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I am having trouble understanding Rudin's proof of this theorem, and I believe I have pinpointed the particular part of the proof that I am unable to follow. To begin with, here is the proof copied from Baby Rudin:

Let $P$ be a nonempty perfect set in $\mathbb{R}^k$. Then $P$ is uncountable.

Proof. Since $P$ has limit points, $P$ must be infinite. Suppose $P$ is countable and denote the points of $P$ by $x_1, x_2, x_3, \dots$. We shall construct a sequence $\{V_n\}$ of neighborhoods as follows.

Let $V_1$ be any neighborhood of $x_1$. If $V_1$ consists of all $y \in \mathbb{R}^k$ such that $|y - x_1| < r$ the closure $\overline{V_1}$ of $V_1$ is the set of all $y \in \mathbb{R}^k$ such that $|y - x_1| \leq r$.

Suppose $V_n$ has been constructed so that $V_n \cap P \neq \emptyset$. Since every point of $P$ is a limit point of $P$, there is a neighborhood $V_{n+1}$ such that (i) $\overline{V_{n+1}} \subset V_n$, (ii) $x_n \notin \overline{V_{n+1}}$, (iii) $V_{n+1} \cap P \neq \emptyset$. By (iii) $V_{n+1}$ satisfies our induction hypothesis and the construction can proceed.

Put $K_n = \overline{V_n} \cap P$. Since $\overline{V_n}$ is closed and bounded, $\overline{V_n}$ is compact. Since $x \notin K_{n+1}$ no point of $P$ lies in $\cap_1^\infty K_n$. Since $K_n \subset P$ this implies $\cap_1^\infty$ is empty. But each $K_n$ is nonempty by (iii) and $K_n \supset K_{n+1}$ by (i), this contradicts the corollary to theorem 2.36.

Okay so my confusion lies with this paragraph of the proof:

Suppose $V_n$ has been constructed so that $V_n \cap P \neq \emptyset$. Since every point of $P$ is a limit point of $P$, there is a neighborhood $V_{n+1}$ such that (i) $\overline{V_{n+1}} \subset V_n$, (ii) $x_n \notin \overline{V_{n+1}}$, (iii) $V_{n+1} \cap P \neq \emptyset$. By (iii) $V_{n+1}$ satisfies our induction hypothesis and the construction can proceed.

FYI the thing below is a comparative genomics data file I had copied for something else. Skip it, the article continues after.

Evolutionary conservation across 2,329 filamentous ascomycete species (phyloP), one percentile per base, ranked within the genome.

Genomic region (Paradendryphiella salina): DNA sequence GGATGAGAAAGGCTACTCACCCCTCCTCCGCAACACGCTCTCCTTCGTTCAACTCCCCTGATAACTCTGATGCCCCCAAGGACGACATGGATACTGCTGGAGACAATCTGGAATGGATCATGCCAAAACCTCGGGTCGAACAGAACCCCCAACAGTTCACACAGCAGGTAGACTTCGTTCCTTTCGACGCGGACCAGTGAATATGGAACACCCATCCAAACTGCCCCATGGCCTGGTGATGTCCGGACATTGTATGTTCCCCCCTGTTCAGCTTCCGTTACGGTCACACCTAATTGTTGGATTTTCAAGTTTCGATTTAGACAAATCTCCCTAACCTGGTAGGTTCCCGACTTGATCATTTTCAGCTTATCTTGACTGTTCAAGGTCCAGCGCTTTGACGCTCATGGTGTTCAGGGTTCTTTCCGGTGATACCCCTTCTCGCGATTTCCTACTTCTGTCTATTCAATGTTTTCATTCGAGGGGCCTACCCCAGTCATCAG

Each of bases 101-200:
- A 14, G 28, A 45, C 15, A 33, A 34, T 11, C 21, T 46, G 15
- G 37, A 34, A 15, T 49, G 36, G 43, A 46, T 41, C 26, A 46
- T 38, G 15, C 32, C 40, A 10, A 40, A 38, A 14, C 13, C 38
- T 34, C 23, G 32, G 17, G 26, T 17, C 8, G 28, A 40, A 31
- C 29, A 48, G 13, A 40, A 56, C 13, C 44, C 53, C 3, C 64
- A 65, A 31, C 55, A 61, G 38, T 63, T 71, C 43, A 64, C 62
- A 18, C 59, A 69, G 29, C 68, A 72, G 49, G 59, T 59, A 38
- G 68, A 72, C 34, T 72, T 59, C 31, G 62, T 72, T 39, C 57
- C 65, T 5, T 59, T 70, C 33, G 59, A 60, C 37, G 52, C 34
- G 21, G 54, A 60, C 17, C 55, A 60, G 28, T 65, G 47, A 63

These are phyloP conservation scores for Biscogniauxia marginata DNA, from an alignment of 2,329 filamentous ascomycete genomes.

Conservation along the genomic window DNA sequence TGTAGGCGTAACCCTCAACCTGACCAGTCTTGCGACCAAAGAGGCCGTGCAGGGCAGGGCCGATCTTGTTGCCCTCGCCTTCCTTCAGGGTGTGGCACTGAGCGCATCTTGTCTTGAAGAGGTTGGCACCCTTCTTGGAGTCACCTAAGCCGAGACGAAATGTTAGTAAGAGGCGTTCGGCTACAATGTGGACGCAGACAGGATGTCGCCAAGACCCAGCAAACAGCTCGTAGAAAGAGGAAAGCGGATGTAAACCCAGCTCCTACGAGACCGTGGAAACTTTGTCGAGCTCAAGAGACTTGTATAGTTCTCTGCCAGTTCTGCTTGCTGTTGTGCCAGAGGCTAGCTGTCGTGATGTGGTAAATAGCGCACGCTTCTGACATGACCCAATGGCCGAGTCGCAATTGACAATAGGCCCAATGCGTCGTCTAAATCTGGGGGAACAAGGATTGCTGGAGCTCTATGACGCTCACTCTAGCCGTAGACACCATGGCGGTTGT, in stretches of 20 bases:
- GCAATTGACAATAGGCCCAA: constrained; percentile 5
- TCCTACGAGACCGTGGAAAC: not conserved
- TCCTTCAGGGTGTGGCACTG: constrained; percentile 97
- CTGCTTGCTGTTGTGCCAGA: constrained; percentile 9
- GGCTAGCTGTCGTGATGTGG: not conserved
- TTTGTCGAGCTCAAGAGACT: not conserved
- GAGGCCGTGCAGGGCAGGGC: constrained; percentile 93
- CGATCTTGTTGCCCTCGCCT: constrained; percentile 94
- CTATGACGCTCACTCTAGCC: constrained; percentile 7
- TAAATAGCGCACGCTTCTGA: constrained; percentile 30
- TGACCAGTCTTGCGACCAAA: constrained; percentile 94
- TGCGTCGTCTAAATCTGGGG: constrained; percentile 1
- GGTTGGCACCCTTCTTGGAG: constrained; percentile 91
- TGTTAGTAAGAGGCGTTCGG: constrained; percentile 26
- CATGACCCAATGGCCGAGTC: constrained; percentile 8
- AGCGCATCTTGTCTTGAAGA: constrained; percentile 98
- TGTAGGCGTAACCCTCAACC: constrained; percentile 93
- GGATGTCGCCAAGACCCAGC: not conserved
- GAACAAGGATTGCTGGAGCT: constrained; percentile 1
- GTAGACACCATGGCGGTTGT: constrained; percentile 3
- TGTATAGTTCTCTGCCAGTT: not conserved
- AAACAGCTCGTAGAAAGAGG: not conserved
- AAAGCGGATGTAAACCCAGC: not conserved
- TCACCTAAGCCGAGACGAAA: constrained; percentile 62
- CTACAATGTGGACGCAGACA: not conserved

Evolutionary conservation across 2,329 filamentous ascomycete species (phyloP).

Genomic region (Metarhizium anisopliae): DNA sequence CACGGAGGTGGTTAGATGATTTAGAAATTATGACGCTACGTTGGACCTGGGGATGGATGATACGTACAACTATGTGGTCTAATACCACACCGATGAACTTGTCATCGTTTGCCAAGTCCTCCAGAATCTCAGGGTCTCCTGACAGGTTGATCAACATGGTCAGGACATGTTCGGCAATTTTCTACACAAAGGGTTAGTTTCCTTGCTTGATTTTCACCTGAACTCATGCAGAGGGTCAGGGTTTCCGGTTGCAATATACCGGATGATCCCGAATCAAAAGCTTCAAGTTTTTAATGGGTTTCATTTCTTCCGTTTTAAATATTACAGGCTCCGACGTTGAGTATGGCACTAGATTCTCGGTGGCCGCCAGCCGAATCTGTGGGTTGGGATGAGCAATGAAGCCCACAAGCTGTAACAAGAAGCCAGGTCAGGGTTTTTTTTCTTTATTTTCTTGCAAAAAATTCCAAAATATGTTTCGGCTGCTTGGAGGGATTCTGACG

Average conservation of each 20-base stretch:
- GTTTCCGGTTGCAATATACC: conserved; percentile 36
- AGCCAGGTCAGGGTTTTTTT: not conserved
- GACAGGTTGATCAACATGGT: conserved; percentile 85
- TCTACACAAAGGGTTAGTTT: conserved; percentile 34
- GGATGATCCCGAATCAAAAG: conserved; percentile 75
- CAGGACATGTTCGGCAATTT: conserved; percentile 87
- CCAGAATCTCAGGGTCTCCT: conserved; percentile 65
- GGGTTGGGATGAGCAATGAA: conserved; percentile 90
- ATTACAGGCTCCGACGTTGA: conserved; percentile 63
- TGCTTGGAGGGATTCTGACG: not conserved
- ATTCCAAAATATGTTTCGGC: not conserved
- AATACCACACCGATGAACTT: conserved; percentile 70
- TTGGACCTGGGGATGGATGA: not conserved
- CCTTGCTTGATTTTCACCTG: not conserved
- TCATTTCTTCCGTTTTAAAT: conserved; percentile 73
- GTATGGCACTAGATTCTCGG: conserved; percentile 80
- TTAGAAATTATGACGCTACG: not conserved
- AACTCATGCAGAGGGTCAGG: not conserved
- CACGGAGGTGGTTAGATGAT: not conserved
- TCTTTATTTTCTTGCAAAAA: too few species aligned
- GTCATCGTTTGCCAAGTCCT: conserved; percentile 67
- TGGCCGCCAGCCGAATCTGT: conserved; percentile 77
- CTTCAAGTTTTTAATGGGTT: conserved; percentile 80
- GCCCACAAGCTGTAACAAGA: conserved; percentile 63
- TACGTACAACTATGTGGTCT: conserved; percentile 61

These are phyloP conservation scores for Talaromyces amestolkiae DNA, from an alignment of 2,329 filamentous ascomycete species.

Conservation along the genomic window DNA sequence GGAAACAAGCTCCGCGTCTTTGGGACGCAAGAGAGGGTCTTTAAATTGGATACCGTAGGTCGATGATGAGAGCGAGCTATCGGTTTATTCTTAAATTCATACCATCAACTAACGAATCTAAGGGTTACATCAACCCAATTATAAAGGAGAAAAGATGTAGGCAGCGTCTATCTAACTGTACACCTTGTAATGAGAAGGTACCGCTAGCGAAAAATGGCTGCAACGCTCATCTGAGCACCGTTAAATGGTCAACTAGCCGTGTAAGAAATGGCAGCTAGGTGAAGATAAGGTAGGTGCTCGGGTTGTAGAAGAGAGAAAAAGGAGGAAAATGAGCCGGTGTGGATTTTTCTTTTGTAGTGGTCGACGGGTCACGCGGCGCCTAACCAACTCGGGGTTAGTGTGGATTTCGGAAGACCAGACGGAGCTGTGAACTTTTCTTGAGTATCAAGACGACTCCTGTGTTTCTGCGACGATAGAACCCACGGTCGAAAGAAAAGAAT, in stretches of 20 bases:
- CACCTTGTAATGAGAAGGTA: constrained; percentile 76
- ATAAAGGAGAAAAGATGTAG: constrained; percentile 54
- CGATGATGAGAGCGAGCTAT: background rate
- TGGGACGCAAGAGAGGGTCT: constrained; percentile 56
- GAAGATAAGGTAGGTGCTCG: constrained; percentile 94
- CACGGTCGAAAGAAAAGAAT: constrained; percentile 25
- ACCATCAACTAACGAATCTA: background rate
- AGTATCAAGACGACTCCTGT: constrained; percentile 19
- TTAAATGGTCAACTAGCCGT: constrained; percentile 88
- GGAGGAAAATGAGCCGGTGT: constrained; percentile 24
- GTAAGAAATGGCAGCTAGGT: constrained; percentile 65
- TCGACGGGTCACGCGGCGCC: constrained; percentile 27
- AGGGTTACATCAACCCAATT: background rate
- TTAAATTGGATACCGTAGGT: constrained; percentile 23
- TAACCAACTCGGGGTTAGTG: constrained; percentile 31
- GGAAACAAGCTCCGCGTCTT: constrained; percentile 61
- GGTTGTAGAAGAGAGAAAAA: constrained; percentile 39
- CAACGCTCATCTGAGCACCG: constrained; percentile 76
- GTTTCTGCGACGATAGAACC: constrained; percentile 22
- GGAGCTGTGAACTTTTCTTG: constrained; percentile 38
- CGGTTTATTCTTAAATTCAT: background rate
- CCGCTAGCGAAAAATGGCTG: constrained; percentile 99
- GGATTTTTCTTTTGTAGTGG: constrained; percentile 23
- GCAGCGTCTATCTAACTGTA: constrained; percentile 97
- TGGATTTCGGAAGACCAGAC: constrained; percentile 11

My confusion is as follows:

In defining $V_1$, it is clear that $V_1$ is a neighborhood of the point $x_1$. Is $V_{n+1}$ a neighborhood of the point $x_{n+1}$? For example, is $V_2$ a neighborhood of the point $x_2$? I don't think this can be the case because there is no guarantee that there is a neighborhood of $x_2$ is a subset of an arbitrary neighborhood of $x_1$. After all if $x_1 \neq x_2$ and we can choose any neighborhood of $x_1$ in defining $V_1$, it is certainly possible $x_2 \notin V_1$. So if $V_{n+1}$ is not a neighborhood of $x_{n+1}$, what point is $V_{n+1}$ a neighborhood of?

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    $\begingroup$ Possible duplicate of Problems in Theorem 2.43 of baby Rudin $\endgroup$ Commented Feb 12, 2018 at 10:14
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    $\begingroup$ @JoséCarlosSantos I don't think this is a duplicate: although both this and the linked question are about Theorem 2.43, this question asks if $x_{n+1} \in V_{n+1}$, while the linked question asks to show that $V_{n+1}$ exists. $\endgroup$
    – user88319
    Commented Feb 12, 2018 at 20:42
  • $\begingroup$ @Strants You are right. I have retracted my closing vote. $\endgroup$ Commented Feb 12, 2018 at 20:58

2 Answers 2

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Note that nowhere in the proof is used the fact that $x_n$ should lie in $V_n$. The only point is that $V_n$ intersects $P$, so it is a neighbourhood of at least one point in $P$, no matter which one.

The fact that $x_1\in V_1$ may be confusing, but that's just to initiate the sequence.

Note: to construct $V_{n+1}$ simply select any open ball centered around a point in $V_n\cap P$ that is not $x_n$, with radius small enough that the closed ball lies entirely in $V_n$. All requirements are trivially satisfied.

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  • $\begingroup$ Perhaps it is presumed $x_n \in V_n$ for all n. $\endgroup$ Commented Feb 12, 2018 at 10:19
  • $\begingroup$ @WilliamElliot No it's not, you don't need that at all. All you need is for $V_n$ to not contain any of the $n$ first $x_n$, so that the intersection in the end is empty. $\endgroup$ Commented Feb 12, 2018 at 10:21
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It is not assumed that $x_n \in V_n$ (it may or may not be). Regardless of whether $x_n \in V_n$ or $x_n \not \in V_n$, we want to construct $V_{n+1}$ such that $x_n \not \in V_{n+1}$, and I do so here: Proof of Baby Rudin Theorem 2.43

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